KNOXVILLE, Tenn. — TWRA says the record-breaking year for bear harvesting in 2018 was unexpected.
Hunters harvested a 759 black bears last year, breaking the previous record of 589 set in 2011.
TWRA now estimates there are about 7000 black bears in Tennessee.
"Yeah, this here's Cove Mountain over here," veteran bear hunter Harold Robertson said, as he pointed to the mountain towering over Wears Valley.
Cove Mountain is one of his favorite spots to hunt bears.
"There's a lot of people that hunt this area," Robertson said.
He was hunting in 1988 when TWRA said hunters harvested 76 black bears in the state.
"There's more bears now than there was in '88, in my opinion," Robertson said.
TWRA would agree -- a lot more.
It says In 2018, hunters broke the record for number of bears harvested in the state, killing 759, 170 more when the previous record was set in 2011.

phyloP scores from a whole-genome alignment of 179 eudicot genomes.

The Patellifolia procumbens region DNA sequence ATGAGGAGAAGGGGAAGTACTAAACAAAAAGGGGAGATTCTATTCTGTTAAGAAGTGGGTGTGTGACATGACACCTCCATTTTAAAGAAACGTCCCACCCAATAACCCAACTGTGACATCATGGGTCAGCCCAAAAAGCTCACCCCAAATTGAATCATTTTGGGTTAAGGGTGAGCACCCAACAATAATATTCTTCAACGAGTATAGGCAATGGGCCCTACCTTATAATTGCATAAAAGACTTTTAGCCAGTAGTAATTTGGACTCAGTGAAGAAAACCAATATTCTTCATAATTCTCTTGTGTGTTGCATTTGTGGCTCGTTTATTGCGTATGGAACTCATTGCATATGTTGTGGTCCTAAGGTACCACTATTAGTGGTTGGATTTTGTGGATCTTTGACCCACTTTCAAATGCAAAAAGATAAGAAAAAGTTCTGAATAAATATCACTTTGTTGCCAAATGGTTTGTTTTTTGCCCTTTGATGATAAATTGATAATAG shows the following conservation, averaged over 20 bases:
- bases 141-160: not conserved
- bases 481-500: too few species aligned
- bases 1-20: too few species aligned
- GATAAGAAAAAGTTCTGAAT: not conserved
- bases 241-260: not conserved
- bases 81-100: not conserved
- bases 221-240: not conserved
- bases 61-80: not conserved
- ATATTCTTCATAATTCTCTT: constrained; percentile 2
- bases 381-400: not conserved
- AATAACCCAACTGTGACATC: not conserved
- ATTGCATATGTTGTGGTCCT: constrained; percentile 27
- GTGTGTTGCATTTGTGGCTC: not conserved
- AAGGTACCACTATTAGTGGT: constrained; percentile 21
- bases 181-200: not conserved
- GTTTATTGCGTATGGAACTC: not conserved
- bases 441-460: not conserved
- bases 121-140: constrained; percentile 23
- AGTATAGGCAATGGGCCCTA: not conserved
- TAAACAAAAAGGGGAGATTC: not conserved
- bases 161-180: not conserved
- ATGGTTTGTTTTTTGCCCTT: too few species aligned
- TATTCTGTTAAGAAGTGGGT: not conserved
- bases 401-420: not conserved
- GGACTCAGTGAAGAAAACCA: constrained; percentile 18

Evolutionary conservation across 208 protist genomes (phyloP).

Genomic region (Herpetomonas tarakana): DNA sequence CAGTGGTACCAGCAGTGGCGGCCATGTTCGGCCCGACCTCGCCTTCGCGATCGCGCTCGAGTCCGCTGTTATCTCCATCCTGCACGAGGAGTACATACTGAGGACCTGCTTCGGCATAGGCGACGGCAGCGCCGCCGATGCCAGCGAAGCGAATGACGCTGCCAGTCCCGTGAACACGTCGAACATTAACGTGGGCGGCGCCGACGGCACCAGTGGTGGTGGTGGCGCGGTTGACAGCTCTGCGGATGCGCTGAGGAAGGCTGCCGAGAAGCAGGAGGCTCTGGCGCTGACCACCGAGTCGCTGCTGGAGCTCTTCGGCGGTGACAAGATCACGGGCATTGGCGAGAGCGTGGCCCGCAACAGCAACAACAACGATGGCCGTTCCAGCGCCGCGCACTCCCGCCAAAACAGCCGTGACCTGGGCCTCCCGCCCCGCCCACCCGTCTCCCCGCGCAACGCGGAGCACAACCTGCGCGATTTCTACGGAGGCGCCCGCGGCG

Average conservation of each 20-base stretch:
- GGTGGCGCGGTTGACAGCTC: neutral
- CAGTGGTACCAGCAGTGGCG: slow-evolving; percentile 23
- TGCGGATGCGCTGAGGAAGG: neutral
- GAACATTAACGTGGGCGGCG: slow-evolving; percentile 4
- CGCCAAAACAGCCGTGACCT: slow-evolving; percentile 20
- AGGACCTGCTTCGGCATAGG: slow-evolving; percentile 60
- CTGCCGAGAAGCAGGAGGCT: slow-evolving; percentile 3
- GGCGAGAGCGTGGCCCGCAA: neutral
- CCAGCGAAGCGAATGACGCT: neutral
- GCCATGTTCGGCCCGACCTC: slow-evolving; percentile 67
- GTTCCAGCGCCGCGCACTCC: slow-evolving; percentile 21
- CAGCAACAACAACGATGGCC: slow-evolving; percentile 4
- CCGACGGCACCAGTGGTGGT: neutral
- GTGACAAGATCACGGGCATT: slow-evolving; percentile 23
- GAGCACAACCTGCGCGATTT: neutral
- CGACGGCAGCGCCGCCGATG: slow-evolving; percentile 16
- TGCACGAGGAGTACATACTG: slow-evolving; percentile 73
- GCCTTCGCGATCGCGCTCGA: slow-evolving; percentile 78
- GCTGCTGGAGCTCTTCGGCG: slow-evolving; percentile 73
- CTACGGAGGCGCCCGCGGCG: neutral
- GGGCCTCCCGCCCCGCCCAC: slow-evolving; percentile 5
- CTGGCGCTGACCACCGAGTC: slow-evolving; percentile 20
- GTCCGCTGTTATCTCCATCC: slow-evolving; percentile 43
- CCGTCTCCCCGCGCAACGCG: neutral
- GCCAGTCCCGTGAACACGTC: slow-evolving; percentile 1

"Back then, you might walk a week, hunt a week and not find a track," Robertson said. "Now, you usually find a track within the first day or two."
Robertson says a bad season for acorns pushed bears from the Smokies into the areas surrounding the park.
"The bears are getting into more and more places where they've never been," Robertson said. "They're staying there... I think we're having more and more bears because in the park, the bigger bears are pushing the smaller bears out."
TWRA spokesman Matt Cameron says the increase in bear population shouldn't have too much of an effect on other animals.
"Bears are competitors with several different other species for the different hard mass and soft mass food sources out there, such as the different berries, and different nuts that all different types of animals eat," Cameron said. "So there may be a little bit of benefit to other animals, but by and large, it probably won't have that much of an effect."
Cameron says the strong bear population shows conservation efforts are working.
"The hunters--we owe a big debt of gratitude to them because they've done a good job at following the law and helping us with our conservation efforts," Cameron said.
Robertson says it's important for people to always be careful around bears.
He says the growing awareness of the population increase has helped both people and the bears.